Infernal Affairs (2002)
Full of gut wrenching tension and mind boggling turns, Infernal Affairs is an action packed roller coaster bursting with intelligence. The film that Martin Scorsese modelled his Academy Award winning picture The Departed after, Infernal Affairs is just as obscure and witty. With a tremendous script bearing the weight of the films foundation, the architecture is left to its cast who perform the film in its complexity in perfect synchronization. Directed by Wai-keung Lau and Alan Mak, their ability to control and distribute the films oddities and delicate situations is masterful. Starring Andy Lau, Tony Leung Chiu Wai, and Anthony Wong Chau-Sang, Infernal Affairs is a non stop choke hold that will leave you frantically begging for air with a grin on your face.
Chan Wing Yan (Tony Leung), a young police officer is sent undercover to be a mole in the mafia. At roughly the same time, Lau Kin Ming (Andy Lau), a young mafia member infiltrates the same police force. In the years following, Lau and Chan’s boss’s respectively begin to search for the mole in their ranks.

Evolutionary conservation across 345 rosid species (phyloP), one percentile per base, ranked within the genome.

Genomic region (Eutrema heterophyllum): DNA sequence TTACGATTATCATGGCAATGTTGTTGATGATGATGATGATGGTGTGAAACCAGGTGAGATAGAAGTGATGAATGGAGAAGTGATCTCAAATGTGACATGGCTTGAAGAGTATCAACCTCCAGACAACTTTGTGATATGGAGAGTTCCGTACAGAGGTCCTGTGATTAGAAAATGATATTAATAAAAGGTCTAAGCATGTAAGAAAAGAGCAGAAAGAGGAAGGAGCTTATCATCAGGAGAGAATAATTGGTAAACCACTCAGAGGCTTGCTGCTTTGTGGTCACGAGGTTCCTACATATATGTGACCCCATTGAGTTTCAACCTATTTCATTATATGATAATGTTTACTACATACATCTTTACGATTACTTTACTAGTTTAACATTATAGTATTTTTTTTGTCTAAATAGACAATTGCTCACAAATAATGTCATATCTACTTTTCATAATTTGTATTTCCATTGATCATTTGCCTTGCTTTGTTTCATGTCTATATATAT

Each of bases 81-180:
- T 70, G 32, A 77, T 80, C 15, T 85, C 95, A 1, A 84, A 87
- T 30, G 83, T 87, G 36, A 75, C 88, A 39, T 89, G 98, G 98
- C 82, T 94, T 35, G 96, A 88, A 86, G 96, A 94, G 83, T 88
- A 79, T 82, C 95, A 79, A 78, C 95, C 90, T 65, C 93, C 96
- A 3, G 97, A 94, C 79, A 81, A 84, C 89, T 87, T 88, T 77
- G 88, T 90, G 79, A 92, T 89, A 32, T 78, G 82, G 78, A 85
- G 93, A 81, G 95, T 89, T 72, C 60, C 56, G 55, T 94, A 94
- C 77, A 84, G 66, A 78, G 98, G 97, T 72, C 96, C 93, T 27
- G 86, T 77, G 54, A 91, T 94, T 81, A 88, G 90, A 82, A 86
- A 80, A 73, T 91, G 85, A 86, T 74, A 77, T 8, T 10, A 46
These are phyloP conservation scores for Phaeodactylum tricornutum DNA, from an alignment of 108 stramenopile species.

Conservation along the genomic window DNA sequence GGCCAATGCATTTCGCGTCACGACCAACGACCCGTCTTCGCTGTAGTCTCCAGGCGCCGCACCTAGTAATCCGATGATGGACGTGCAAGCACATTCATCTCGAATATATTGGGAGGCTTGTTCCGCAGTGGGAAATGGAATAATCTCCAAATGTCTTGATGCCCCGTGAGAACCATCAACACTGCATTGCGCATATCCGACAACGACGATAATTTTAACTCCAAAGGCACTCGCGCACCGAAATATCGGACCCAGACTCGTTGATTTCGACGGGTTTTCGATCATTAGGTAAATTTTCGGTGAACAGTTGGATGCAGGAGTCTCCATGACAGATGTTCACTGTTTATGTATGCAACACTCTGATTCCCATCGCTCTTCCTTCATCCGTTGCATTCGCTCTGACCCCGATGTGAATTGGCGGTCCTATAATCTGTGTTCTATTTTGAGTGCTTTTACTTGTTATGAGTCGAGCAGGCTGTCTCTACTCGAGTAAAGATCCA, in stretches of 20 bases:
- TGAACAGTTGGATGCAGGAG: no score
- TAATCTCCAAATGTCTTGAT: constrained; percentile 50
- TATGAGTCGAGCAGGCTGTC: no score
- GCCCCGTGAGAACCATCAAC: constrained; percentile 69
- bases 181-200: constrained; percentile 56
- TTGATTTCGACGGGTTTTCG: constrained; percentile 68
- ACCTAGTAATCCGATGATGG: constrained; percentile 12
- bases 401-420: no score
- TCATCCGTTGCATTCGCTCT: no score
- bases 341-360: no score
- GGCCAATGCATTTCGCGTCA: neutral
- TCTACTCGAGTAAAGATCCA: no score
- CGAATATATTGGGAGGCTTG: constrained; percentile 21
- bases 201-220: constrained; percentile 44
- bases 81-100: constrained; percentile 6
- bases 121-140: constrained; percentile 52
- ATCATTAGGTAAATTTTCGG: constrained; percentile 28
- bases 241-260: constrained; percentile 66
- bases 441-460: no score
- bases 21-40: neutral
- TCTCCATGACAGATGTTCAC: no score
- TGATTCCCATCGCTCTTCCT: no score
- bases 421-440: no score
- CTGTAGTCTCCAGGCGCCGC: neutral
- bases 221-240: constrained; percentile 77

Scorsese may have cut and edited the script to give it more balance and weaving plot lines, but there is no denying the original, Infernal Affairs. Being able to pay attention to the intricate emotions that come with being a mole, as well as an outcast, with no shortage of action packed sequences to even out any irregularities is outstanding. The wholeheartedness of the deception and earnest sacrifices each rat makes in full awareness of the consequences is believable. The soundtrack gives an extra shot of adrenaline to an already rapidly paced heart beat at the centre of Infernal Affairs. Filmed in a consistent grey darkness, both directors use shadiness to mirror the characters deceit and hammer their script home. Infernal Affairs is outlandish, profound, tricky, and sincere picture and it must be viewed by any fans of Scorsese’s remake.
Infernal Affairs: 8 out of 10.